I started in a degree in nuclear engineering at age 17, dropped out expecting to be drafted for service in Vietnam (but was spared by a medical disability). I went back to college several years later after emulating Jack Kerouac for a few years. Back in school, he began another technical degree, this time in physics, but found the English and philosophy departments would allow me to write my way through college. I eventually wound up taking a degree in English Literature.
In 1983, just after finishing a second degree — this one in journalism — I had to hit the ground working. I had no time to be picky. My Chevy pickup truck had burned a head valve, and my bank balance was less than zero. Though my journalistic training was in investigative reporting and science writing, I accepted a job at a five-state agriculture weekly because the starting salary was considerably more than it would be at a mainstream entry-level newspaper job. This was not a problem at the time, as I expected to do the journalism gig for only three or four years.
Because my real passion was writing science fiction and fantasy, and I hoped journalism would serve as a sort of apprenticeship for fiction writing the way it had for Hemingway. But, as the saying goes, life is what happens when your plans don't work out. I met and married Gloria Jean Valdez in Dodge City, Kansas, and three children quickly followed as they are wont to do. Needing steady income to support my family, I spent the next twenty years writing about agricultural research and rural culture. Through it all, I never abandoned writing or reading science fiction. Several of the novels I wrote in the 1980s and 1990s remain unpublished. However, through those early attempts, I came to believe that those hundreds of thousands of words were the true apprenticeship for a novelist. Today, I'm the divorced father of three young adults, but I still pays the bills writing about agricultural research, though now for a large land-grant university. Unselfish Gene is my first published novel.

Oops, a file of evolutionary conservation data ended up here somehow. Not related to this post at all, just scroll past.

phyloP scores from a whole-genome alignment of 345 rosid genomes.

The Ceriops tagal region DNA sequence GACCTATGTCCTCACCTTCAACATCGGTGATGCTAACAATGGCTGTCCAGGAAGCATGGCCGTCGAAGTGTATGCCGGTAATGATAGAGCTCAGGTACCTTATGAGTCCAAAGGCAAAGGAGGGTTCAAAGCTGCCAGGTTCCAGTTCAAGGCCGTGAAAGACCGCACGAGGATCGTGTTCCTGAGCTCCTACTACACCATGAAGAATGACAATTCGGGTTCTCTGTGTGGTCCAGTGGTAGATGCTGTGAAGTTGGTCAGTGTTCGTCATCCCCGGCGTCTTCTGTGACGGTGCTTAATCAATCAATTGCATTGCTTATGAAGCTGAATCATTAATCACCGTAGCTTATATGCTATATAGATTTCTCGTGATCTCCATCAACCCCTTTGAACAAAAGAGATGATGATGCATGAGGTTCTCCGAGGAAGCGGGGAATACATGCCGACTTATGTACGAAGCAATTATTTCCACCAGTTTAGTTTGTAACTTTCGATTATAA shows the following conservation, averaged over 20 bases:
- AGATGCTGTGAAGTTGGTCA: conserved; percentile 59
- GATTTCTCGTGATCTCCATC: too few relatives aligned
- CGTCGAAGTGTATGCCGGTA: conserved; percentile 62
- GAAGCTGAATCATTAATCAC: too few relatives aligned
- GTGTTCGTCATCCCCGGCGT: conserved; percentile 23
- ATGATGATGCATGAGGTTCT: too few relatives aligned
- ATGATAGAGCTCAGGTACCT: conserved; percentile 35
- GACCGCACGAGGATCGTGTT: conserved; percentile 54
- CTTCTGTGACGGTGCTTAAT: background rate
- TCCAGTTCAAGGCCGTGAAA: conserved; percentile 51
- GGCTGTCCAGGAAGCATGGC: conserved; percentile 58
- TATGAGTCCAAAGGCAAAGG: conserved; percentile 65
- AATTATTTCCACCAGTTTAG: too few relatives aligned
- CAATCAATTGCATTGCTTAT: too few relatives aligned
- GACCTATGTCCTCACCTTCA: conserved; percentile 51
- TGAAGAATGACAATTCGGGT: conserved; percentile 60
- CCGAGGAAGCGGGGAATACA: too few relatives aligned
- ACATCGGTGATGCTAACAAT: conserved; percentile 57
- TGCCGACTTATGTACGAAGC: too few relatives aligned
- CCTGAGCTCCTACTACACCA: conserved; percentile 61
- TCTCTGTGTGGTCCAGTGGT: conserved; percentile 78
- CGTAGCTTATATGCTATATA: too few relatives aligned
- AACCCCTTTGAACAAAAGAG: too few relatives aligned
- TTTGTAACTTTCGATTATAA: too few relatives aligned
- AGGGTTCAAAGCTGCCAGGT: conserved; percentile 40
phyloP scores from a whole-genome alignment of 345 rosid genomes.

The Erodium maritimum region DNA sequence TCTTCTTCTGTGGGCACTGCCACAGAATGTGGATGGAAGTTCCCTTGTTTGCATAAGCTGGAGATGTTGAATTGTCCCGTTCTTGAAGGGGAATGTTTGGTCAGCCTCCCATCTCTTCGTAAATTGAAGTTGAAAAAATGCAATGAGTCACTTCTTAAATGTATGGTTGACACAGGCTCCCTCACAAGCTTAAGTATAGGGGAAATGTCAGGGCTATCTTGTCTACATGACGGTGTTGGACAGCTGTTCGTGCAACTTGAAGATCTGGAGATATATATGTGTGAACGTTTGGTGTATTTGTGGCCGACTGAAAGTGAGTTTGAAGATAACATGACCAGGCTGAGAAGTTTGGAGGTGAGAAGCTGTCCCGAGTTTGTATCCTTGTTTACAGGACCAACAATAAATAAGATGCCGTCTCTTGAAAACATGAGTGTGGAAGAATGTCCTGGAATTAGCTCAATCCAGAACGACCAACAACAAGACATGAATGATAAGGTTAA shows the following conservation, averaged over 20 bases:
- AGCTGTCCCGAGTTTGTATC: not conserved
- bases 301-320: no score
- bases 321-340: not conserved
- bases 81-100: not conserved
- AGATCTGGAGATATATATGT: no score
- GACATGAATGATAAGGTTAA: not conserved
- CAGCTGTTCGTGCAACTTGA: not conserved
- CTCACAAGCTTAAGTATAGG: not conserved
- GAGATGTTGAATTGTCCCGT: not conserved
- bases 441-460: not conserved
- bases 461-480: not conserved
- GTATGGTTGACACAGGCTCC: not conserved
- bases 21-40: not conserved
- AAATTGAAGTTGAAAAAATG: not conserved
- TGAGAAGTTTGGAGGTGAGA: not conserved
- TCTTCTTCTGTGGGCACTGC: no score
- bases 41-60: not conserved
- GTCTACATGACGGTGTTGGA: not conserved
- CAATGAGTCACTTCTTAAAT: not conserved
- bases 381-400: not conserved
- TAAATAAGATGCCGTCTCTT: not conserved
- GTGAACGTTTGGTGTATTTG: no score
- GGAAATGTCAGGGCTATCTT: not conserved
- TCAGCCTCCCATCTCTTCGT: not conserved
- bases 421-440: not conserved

An earlier novel, Messengers of an Alien God, which I characterize as "occult science fiction," is contracted to Swimming Kangaroo books with a tentative publication date of Fall 2009. I've also finished a sequel, Dreamtime of an Alien God.
And I suspects, but can't promise, that the characters I developed in Dreamtime may force me to write a third novel in the series. Series novels are what happens when one's characters take on a life of their own.